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Creator / Algernon Blackwood

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Algernon Henry Blackwood CBE (March 14, 1869 — December 10, 1951) was a very prolific (for his time) writer of Horror and Fantasy short stories and novels as well as an early writer of the cosmic horror story as well as a journalist and broadcasting narrator. His works combine the beauty of nature (often going into scenery porn) with various gothic horror tropes as well as creatures and folklore from various religions such as the wendigo. His most famous work is probably "The Willows" which many consider his best. He also was an early influence on the occult detective genre of fiction with his creation "Dr. John Silence". His work would occasionally play with a trope and feature black comedy. In contrast to many other authors like him Blackwood had a genuine interest in the supernatural and actually worked as a paranormal investigator with a group of friends before he moved into writing.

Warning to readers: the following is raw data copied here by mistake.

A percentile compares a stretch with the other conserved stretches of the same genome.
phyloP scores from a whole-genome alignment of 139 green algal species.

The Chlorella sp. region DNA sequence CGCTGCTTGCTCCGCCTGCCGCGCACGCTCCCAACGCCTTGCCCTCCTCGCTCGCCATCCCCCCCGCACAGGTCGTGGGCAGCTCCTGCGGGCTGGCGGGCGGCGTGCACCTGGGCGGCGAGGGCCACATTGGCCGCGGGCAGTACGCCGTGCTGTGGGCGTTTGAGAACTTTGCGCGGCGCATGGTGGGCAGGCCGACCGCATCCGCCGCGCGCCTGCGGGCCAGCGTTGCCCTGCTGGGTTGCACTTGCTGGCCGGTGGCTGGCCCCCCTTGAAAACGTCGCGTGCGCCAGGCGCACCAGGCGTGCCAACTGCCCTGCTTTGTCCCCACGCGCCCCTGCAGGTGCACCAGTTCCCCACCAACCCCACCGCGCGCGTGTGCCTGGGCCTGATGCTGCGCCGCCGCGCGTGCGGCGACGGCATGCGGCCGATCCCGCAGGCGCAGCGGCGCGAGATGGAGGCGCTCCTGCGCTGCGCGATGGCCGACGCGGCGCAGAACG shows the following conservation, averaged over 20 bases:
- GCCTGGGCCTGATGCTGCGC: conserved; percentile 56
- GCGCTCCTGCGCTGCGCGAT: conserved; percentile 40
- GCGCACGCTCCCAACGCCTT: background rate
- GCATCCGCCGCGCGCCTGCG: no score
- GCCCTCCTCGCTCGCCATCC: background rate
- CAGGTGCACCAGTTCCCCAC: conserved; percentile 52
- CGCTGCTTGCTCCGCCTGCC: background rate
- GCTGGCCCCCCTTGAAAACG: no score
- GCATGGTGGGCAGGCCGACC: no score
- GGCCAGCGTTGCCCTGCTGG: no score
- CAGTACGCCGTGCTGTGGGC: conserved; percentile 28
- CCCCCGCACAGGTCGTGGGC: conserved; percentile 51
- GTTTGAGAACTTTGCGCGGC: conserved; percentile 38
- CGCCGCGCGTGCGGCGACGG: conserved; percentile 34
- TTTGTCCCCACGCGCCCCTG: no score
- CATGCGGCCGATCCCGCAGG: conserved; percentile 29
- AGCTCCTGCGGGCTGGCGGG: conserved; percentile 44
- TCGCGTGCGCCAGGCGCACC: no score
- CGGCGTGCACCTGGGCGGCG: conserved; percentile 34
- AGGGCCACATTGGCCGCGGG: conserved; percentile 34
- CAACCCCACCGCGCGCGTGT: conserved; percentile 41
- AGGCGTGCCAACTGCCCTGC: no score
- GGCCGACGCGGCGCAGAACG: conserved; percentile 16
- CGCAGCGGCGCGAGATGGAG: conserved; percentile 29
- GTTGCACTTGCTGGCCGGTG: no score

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Tropes appearing in Algernon Blackwood's works include:

  • Arcadia and The Simple Life Is Simple: The theme of The Centaur, where an Irish reporter experiences a vision of cosmic consciousness while in the Caucasus mountains. He comes back believing that humans should discard material possessions and live as close to the earth and nature as possible. Some believe him, but warn that most people won't get it unless they've experienced such a vision themselves.
  • Astral Projection: The kids and some adults in A Prisoner in Fairyland do it to collect starlight in Fairyland, which they distribute to their loved ones as kind of a mental/spiritual anodyne.
  • Body Horror:
    • Happens to the man dragged off by the wendigo in "The Wendigo".
    • "The Paper Man"
  • Brain Bleach: The protagonist of "The Man Who Found Out" learned something so repellent from two ancient tablets that he had a hypnotist eliminate the abhorrent knowledge via Laser-Guided Amnesia.
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  • Cool Train: The Starlight Express in A Prisoner in Fairyland.
  • Creepy Doll: "The Doll"
  • Don't Go in the Woods: A recurring theme, although in The Centaur it's more like the forces there are powerful, so be careful, but they're not evil.